There is a delicate balance in the body and in every cell, between water and dissolved substances. Dehydration occurs when the body is deprived of its normal supply of water or excessive water is lost. This condition is most life-threatening in newborns, infants and persons over 60. 50-60% of a body weight consists of water. Water intake and output needs to be kept in fairly narrow limits to maintain cells and body tissue.
Causes of Dehydration
There are many possible causes of dehydration. They include such conditions as persistent vomiting or persistent diarrhea. High fevers, particularly when they may last a long time, results in heavy sweating as the body tries and cool itself. Some medications, such as diuretics (water pills), can rapidly produce dehydration by affecting the kidneys. Starvation and overexposure to sun or heat are other causes.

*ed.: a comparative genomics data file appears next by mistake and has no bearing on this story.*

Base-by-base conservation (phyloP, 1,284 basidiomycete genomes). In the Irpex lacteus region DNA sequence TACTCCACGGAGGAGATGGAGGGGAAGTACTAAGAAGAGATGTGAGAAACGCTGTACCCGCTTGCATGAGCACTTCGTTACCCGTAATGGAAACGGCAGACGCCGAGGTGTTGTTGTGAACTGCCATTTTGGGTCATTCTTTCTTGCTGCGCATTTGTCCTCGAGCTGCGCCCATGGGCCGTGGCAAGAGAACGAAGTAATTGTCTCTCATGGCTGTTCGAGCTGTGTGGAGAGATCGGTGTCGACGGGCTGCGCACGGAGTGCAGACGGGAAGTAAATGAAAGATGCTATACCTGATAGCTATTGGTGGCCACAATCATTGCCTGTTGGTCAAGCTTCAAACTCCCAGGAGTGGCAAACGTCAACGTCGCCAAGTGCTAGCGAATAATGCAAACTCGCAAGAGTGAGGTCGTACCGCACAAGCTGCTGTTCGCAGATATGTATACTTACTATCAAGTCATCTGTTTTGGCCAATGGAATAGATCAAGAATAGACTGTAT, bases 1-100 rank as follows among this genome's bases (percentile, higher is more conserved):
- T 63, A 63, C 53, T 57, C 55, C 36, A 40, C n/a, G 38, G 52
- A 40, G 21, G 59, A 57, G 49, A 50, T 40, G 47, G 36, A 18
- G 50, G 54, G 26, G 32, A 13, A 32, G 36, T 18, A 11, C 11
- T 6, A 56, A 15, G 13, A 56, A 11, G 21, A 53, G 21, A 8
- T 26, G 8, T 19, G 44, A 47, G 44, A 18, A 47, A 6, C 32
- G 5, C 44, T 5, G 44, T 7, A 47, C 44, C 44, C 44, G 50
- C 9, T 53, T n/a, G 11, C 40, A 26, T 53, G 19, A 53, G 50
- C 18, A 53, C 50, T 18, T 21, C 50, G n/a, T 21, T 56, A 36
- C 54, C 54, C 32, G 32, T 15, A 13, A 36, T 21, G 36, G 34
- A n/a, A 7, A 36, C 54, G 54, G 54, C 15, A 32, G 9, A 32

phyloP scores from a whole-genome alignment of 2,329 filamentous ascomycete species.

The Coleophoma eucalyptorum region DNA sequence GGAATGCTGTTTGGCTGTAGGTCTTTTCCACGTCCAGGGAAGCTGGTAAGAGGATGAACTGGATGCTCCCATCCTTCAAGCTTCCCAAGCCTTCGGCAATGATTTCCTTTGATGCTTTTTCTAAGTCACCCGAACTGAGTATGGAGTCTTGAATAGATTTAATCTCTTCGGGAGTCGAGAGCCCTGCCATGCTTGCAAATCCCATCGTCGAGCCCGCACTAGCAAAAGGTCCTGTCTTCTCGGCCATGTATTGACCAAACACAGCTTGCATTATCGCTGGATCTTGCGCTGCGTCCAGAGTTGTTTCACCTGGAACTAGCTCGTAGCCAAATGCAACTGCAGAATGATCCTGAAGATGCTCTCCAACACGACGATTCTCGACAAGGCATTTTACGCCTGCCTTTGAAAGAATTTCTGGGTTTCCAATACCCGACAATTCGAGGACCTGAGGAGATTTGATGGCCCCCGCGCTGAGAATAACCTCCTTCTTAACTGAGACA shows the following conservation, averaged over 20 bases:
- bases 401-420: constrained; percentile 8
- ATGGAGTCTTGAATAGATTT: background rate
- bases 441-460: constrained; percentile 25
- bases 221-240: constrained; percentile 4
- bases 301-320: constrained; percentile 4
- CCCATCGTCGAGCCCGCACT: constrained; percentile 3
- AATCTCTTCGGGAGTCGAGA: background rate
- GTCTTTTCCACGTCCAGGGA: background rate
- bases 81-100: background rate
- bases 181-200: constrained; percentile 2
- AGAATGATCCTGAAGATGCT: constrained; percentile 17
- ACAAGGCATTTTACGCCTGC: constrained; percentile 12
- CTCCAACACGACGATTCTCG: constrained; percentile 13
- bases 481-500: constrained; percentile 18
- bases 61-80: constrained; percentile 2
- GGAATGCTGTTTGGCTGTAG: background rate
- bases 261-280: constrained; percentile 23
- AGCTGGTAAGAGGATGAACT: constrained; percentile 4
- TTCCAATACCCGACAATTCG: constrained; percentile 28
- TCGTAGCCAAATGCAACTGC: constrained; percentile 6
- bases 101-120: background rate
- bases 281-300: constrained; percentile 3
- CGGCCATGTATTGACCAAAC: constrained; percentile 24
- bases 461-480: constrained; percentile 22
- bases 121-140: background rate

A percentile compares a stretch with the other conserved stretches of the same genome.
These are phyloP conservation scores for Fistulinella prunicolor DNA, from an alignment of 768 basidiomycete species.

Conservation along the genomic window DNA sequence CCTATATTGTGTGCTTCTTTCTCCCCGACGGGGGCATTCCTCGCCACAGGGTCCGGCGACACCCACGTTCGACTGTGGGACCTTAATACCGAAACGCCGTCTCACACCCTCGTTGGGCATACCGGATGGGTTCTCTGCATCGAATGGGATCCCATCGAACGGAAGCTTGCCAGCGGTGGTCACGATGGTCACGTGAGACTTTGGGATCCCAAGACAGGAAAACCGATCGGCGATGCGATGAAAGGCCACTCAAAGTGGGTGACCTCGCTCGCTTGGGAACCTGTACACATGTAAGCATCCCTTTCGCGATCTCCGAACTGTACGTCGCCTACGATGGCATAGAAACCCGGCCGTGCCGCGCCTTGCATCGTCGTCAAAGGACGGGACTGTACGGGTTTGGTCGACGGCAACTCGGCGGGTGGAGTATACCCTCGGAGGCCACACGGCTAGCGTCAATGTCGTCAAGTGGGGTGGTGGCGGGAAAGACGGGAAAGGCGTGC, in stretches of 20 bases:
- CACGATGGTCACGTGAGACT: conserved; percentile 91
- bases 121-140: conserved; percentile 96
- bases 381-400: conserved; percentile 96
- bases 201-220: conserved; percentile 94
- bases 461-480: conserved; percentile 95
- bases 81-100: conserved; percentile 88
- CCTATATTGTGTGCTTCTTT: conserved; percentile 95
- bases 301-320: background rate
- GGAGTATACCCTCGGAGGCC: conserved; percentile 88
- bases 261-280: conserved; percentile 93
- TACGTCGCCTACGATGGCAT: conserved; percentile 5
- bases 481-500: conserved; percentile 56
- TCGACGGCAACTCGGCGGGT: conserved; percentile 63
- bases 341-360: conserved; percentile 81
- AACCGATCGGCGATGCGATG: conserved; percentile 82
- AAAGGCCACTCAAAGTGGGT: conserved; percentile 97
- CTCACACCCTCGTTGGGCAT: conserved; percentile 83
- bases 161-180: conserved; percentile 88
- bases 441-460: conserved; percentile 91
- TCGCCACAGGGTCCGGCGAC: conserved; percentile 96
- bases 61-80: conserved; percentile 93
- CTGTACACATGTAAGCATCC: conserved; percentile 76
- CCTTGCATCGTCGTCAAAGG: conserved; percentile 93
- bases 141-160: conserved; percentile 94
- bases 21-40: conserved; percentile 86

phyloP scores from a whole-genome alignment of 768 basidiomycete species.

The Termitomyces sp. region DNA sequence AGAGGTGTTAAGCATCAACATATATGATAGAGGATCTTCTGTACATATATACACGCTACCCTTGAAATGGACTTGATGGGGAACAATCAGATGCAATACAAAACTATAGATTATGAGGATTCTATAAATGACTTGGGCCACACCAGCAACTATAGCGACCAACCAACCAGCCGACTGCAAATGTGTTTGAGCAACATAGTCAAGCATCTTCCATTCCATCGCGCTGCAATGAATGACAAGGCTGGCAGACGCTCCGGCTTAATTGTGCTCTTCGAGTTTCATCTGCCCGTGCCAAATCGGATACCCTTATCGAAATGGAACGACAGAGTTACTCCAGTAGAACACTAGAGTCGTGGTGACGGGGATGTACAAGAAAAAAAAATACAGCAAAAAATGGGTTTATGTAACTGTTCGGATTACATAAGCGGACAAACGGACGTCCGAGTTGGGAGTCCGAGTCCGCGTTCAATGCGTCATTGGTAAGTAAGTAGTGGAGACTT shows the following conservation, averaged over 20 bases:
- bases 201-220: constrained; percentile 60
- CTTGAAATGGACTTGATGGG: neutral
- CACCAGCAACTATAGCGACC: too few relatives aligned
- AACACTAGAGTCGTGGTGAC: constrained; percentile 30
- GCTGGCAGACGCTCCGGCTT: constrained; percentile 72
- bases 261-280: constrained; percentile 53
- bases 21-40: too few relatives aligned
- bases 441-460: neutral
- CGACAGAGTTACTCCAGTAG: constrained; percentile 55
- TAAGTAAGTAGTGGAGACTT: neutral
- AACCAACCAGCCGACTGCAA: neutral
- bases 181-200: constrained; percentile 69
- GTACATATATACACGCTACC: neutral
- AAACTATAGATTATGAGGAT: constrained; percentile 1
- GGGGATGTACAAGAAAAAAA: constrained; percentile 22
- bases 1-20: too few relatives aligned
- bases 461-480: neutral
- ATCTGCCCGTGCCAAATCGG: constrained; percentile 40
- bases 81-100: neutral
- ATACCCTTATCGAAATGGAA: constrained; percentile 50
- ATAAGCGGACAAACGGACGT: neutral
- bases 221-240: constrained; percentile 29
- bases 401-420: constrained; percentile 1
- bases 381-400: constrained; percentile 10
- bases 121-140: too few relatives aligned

Signs and Symptoms of Dehydration
Dehydration produces dry mouth and tongue, decreased or absent urination, sunken eyes, and wrinkled skin. As the brain becomes affected, there may be dizziness, confusion and coma. It can produce hypotension, or low blood pressure, severe thirst, increase in heart rate and rapid breathing.
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Medical Content Last Updated on 07/12/2008
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